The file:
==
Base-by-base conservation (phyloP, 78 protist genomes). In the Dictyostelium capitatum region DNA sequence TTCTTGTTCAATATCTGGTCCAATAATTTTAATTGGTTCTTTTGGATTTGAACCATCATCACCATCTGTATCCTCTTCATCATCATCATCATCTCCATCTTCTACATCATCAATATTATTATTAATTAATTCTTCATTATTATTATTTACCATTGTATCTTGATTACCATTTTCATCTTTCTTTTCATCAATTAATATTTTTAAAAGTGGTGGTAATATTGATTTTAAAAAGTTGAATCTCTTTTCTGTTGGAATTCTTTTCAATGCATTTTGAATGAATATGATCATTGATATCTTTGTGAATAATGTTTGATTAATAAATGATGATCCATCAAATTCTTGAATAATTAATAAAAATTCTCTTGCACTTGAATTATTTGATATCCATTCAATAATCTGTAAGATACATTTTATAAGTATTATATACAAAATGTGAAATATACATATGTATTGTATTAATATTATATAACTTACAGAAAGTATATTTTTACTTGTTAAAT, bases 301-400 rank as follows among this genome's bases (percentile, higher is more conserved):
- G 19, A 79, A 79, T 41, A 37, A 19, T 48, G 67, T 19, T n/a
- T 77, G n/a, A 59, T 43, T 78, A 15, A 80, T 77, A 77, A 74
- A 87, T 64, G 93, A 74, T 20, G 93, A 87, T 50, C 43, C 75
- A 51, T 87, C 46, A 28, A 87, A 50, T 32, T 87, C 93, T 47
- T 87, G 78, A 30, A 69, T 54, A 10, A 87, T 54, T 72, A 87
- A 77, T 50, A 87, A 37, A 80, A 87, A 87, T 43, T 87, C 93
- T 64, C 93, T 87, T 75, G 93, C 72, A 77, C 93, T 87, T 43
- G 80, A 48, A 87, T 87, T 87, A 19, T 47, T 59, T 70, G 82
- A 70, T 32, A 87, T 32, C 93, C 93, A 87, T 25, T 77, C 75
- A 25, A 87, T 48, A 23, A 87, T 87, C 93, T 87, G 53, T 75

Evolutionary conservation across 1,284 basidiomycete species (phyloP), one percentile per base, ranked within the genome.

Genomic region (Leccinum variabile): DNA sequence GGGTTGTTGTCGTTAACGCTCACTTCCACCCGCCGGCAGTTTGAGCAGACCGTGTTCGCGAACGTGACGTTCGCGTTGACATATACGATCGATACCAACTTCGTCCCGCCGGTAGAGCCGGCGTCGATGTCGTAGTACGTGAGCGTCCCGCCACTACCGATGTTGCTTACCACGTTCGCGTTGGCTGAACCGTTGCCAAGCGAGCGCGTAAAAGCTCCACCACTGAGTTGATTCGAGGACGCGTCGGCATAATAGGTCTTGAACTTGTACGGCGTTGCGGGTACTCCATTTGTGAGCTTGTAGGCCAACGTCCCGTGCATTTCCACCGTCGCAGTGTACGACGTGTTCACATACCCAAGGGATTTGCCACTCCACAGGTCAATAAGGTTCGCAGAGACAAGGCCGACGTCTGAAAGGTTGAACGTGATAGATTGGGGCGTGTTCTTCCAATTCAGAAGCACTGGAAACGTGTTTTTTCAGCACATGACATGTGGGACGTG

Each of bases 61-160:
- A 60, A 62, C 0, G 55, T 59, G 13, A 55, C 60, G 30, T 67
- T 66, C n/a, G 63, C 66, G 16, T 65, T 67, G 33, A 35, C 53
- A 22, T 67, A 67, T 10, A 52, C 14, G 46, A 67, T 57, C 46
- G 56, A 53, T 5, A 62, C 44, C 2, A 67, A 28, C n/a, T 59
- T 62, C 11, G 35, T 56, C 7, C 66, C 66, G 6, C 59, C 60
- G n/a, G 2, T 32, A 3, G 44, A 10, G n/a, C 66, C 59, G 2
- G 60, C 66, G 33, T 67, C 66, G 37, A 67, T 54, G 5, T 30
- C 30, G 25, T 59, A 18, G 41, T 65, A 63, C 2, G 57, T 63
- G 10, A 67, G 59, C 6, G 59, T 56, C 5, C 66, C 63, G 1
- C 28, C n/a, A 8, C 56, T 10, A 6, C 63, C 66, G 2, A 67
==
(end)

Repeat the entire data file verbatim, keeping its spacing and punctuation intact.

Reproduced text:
Base-by-base conservation (phyloP, 78 protist genomes). In the Dictyostelium capitatum region DNA sequence TTCTTGTTCAATATCTGGTCCAATAATTTTAATTGGTTCTTTTGGATTTGAACCATCATCACCATCTGTATCCTCTTCATCATCATCATCATCTCCATCTTCTACATCATCAATATTATTATTAATTAATTCTTCATTATTATTATTTACCATTGTATCTTGATTACCATTTTCATCTTTCTTTTCATCAATTAATATTTTTAAAAGTGGTGGTAATATTGATTTTAAAAAGTTGAATCTCTTTTCTGTTGGAATTCTTTTCAATGCATTTTGAATGAATATGATCATTGATATCTTTGTGAATAATGTTTGATTAATAAATGATGATCCATCAAATTCTTGAATAATTAATAAAAATTCTCTTGCACTTGAATTATTTGATATCCATTCAATAATCTGTAAGATACATTTTATAAGTATTATATACAAAATGTGAAATATACATATGTATTGTATTAATATTATATAACTTACAGAAAGTATATTTTTACTTGTTAAAT, bases 301-400 rank as follows among this genome's bases (percentile, higher is more conserved):
- G 19, A 79, A 79, T 41, A 37, A 19, T 48, G 67, T 19, T n/a
- T 77, G n/a, A 59, T 43, T 78, A 15, A 80, T 77, A 77, A 74
- A 87, T 64, G 93, A 74, T 20, G 93, A 87, T 50, C 43, C 75
- A 51, T 87, C 46, A 28, A 87, A 50, T 32, T 87, C 93, T 47
- T 87, G 78, A 30, A 69, T 54, A 10, A 87, T 54, T 72, A 87
- A 77, T 50, A 87, A 37, A 80, A 87, A 87, T 43, T 87, C 93
- T 64, C 93, T 87, T 75, G 93, C 72, A 77, C 93, T 87, T 43
- G 80, A 48, A 87, T 87, T 87, A 19, T 47, T 59, T 70, G 82
- A 70, T 32, A 87, T 32, C 93, C 93, A 87, T 25, T 77, C 75
- A 25, A 87, T 48, A 23, A 87, T 87, C 93, T 87, G 53, T 75

Evolutionary conservation across 1,284 basidiomycete species (phyloP), one percentile per base, ranked within the genome.

Genomic region (Leccinum variabile): DNA sequence GGGTTGTTGTCGTTAACGCTCACTTCCACCCGCCGGCAGTTTGAGCAGACCGTGTTCGCGAACGTGACGTTCGCGTTGACATATACGATCGATACCAACTTCGTCCCGCCGGTAGAGCCGGCGTCGATGTCGTAGTACGTGAGCGTCCCGCCACTACCGATGTTGCTTACCACGTTCGCGTTGGCTGAACCGTTGCCAAGCGAGCGCGTAAAAGCTCCACCACTGAGTTGATTCGAGGACGCGTCGGCATAATAGGTCTTGAACTTGTACGGCGTTGCGGGTACTCCATTTGTGAGCTTGTAGGCCAACGTCCCGTGCATTTCCACCGTCGCAGTGTACGACGTGTTCACATACCCAAGGGATTTGCCACTCCACAGGTCAATAAGGTTCGCAGAGACAAGGCCGACGTCTGAAAGGTTGAACGTGATAGATTGGGGCGTGTTCTTCCAATTCAGAAGCACTGGAAACGTGTTTTTTCAGCACATGACATGTGGGACGTG

Each of bases 61-160:
- A 60, A 62, C 0, G 55, T 59, G 13, A 55, C 60, G 30, T 67
- T 66, C n/a, G 63, C 66, G 16, T 65, T 67, G 33, A 35, C 53
- A 22, T 67, A 67, T 10, A 52, C 14, G 46, A 67, T 57, C 46
- G 56, A 53, T 5, A 62, C 44, C 2, A 67, A 28, C n/a, T 59
- T 62, C 11, G 35, T 56, C 7, C 66, C 66, G 6, C 59, C 60
- G n/a, G 2, T 32, A 3, G 44, A 10, G n/a, C 66, C 59, G 2
- G 60, C 66, G 33, T 67, C 66, G 37, A 67, T 54, G 5, T 30
- C 30, G 25, T 59, A 18, G 41, T 65, A 63, C 2, G 57, T 63
- G 10, A 67, G 59, C 6, G 59, T 56, C 5, C 66, C 63, G 1
- C 28, C n/a, A 8, C 56, T 10, A 6, C 63, C 66, G 2, A 67